The New South Wales taxi industry’s latest attempt to keep upstart disruptors at bay has hit a slight snag with allegations of NSW Taxi Council using unethical means to make life more difficult for the taxi app developer ingogo.
With traditional taxi booking channels being undercut by mobile apps, incumbent cab companies are launching their own apps to combat the threat. But can they survive this disruption cycle without resorting to strong arm tactics and is there a way for all parties to work together?
According to ingogo’s founder Hamish Petrie, the industry is fighting a battle it cannot win and the incumbents won’t survive the disruption.
Petrie’s fighting words come as he lodges a claim to the ACCC and other regulators about the recent allegations of unethical practice by the NSW Taxi Council to halt the uptake of emerging taxi applications.
As earlier revealed by Fairfax, the New South Wales Taxi Association used one of its employee’s links to Crime Stoppers NSW to orchestrate a marketing campaign that painted the use of non-incumbent taxi applications as being unsafe.
The move is symptomatic of the attitude prevalent in most industries in Australia. It highlights a process where the initial aversion to digital disruption is slowly replaced by adoption but not without ensuring that the incumbents get to keep the lion’s share of the profit.
We have seen a similar attitude come to the fore in the Optus TV Now case, which has seen a new disruptive TV streaming technology frozen in time due to its undercutting the Telstra digital rights agreements with the various sporting codes.
However, swimming against the disruption tide is a difficult proposition in the long term and Petrie says changes to the existing taxi setup are long overdue and inevitable.
According to Petrie, the NSW taxi industry operates on “antiquated platforms” and that the growing popularity of start-ups like ingogo and goCatch bears out the consumer appetite for new booking channels.
“They know they can’t outgun us on the technology, they know they are behind the times, so all they really have left is to try and use these misleading campaigns,” Petrie says.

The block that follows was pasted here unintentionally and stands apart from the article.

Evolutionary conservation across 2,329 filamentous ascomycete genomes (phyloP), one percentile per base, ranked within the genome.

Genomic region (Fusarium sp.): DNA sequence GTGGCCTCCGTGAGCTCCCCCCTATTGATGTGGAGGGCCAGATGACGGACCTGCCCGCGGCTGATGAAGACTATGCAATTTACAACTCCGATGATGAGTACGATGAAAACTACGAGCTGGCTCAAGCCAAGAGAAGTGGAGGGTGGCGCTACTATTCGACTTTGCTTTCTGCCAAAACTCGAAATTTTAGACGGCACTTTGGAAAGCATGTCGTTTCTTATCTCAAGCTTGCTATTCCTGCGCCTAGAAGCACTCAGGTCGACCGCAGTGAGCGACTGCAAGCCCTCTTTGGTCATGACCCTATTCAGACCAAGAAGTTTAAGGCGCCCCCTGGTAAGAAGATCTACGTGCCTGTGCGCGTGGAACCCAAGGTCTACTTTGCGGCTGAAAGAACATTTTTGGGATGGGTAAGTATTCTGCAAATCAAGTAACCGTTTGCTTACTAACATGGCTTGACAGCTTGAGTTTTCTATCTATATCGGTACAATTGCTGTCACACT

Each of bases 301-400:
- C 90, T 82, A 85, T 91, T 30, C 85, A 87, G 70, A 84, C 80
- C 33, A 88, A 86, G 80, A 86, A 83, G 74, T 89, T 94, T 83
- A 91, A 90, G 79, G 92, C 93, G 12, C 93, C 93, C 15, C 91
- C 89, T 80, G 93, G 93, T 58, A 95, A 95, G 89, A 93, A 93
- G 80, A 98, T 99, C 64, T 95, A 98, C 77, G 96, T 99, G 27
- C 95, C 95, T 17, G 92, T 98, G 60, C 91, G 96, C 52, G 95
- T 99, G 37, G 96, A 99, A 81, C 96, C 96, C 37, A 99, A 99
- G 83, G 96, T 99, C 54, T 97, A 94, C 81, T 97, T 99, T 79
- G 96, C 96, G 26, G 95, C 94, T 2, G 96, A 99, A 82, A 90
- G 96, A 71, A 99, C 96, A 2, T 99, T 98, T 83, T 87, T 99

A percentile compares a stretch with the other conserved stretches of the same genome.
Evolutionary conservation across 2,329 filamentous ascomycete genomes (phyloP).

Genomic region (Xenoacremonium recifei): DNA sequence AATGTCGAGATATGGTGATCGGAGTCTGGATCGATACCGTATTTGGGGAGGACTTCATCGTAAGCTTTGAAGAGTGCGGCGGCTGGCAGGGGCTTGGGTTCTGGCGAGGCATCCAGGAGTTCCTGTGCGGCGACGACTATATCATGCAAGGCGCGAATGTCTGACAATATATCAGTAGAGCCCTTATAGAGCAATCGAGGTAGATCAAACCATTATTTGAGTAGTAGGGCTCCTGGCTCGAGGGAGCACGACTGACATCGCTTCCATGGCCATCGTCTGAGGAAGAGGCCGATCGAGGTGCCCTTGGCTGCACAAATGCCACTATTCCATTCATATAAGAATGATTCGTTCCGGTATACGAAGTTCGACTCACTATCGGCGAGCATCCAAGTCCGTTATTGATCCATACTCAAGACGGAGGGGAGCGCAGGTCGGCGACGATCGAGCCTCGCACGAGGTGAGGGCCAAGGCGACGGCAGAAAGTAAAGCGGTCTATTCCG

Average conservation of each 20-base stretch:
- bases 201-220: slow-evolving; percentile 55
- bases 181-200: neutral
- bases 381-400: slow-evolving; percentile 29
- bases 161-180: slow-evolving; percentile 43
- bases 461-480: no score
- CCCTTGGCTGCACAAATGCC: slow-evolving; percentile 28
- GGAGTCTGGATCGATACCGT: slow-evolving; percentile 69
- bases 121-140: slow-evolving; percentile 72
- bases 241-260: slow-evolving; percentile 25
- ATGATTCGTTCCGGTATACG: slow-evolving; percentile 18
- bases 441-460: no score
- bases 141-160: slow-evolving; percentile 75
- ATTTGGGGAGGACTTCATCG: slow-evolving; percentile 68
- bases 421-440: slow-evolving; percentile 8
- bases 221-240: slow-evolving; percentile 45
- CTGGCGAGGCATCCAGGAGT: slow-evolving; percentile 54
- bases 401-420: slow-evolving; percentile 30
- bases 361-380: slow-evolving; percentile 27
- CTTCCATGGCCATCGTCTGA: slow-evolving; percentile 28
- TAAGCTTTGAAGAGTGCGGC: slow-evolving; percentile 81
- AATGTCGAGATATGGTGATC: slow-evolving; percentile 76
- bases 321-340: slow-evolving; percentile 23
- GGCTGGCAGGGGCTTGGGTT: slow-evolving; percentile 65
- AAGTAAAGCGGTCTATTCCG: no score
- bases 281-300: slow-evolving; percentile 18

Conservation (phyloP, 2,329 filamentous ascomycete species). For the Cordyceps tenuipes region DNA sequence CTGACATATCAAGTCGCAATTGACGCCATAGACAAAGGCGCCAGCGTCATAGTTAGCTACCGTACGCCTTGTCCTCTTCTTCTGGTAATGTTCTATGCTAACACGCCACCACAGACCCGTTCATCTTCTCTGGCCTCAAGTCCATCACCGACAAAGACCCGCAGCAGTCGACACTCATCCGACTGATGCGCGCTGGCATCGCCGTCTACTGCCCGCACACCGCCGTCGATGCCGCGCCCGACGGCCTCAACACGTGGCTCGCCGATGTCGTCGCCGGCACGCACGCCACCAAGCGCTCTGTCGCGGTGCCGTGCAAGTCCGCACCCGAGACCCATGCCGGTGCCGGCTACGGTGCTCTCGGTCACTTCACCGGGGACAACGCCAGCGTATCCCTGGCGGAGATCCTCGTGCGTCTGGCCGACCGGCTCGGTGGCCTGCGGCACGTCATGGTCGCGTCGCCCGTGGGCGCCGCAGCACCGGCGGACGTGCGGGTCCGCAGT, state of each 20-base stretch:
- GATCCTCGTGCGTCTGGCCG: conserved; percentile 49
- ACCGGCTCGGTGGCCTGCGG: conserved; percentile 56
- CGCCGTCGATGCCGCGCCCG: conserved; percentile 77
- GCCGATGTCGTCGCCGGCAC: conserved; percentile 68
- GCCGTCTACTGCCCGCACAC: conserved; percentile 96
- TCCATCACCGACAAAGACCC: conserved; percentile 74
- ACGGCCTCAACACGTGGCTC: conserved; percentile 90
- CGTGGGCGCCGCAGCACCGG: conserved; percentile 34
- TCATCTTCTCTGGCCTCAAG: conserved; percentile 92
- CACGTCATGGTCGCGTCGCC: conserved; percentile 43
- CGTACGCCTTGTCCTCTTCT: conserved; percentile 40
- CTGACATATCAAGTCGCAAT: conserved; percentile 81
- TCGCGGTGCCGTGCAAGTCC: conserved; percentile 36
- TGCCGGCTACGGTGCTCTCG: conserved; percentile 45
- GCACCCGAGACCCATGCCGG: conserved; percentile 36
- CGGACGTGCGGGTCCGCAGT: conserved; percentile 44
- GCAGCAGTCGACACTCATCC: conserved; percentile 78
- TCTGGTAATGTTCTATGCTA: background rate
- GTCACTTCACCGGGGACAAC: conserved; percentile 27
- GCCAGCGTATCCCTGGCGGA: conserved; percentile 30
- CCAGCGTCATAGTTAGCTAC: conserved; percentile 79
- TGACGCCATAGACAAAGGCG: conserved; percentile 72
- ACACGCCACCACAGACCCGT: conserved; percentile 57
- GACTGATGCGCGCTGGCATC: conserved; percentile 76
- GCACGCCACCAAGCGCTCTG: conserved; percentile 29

Even if ingogo’s appeal to the ACCC fails, he says that customers will still “vote with their feet” and choose emerging applications over the taxi industry’s current systems.
Petrie’s indisputable passion for the cause is not entirely mirrored by ingogo’s peer goCatch, which has opted to take a less antagonistic stance with the industry.
GoCatch co-founder Andrew Campbell told Technology Spectator that while his company shares Petrie’s sentiment it won’t be actively pursuing New South Wales Taxi Association over the Crime Stoppers campaign.
“We’re in the business of providing taxis and giving drivers a good experience driving taxis, we’re not in the business of taking people to court,” Campbell says.
However, Campbell wouldn’t rule out legal action to ensure a level playing field.
“If trying to improve the taxi situation means that legal action is required we’ll look at that when it happens,” he says.
“Hopefully the appropriate regulators around the country are keeping an eye on technological innovation and they see the opportunity to improve the situation in the taxi industry.”
Campbell’s statement hints at the major roadblock faced by the start-ups: they exist outside of the regulated taxi industry which is run by each state government’s transport departments.
According to a spokesman for the New South Wales Taxi Council, it’s the same reason why the incumbents will never be able to partner with any of these start-ups and harness their technology.
The situation will change if the state government ever introduces the likes of ingogo and goCatch into the regulation for the sector.
But as the spokesman put it: “that’s a matter for the regulator”.
This article first appeared on Technology Spectator.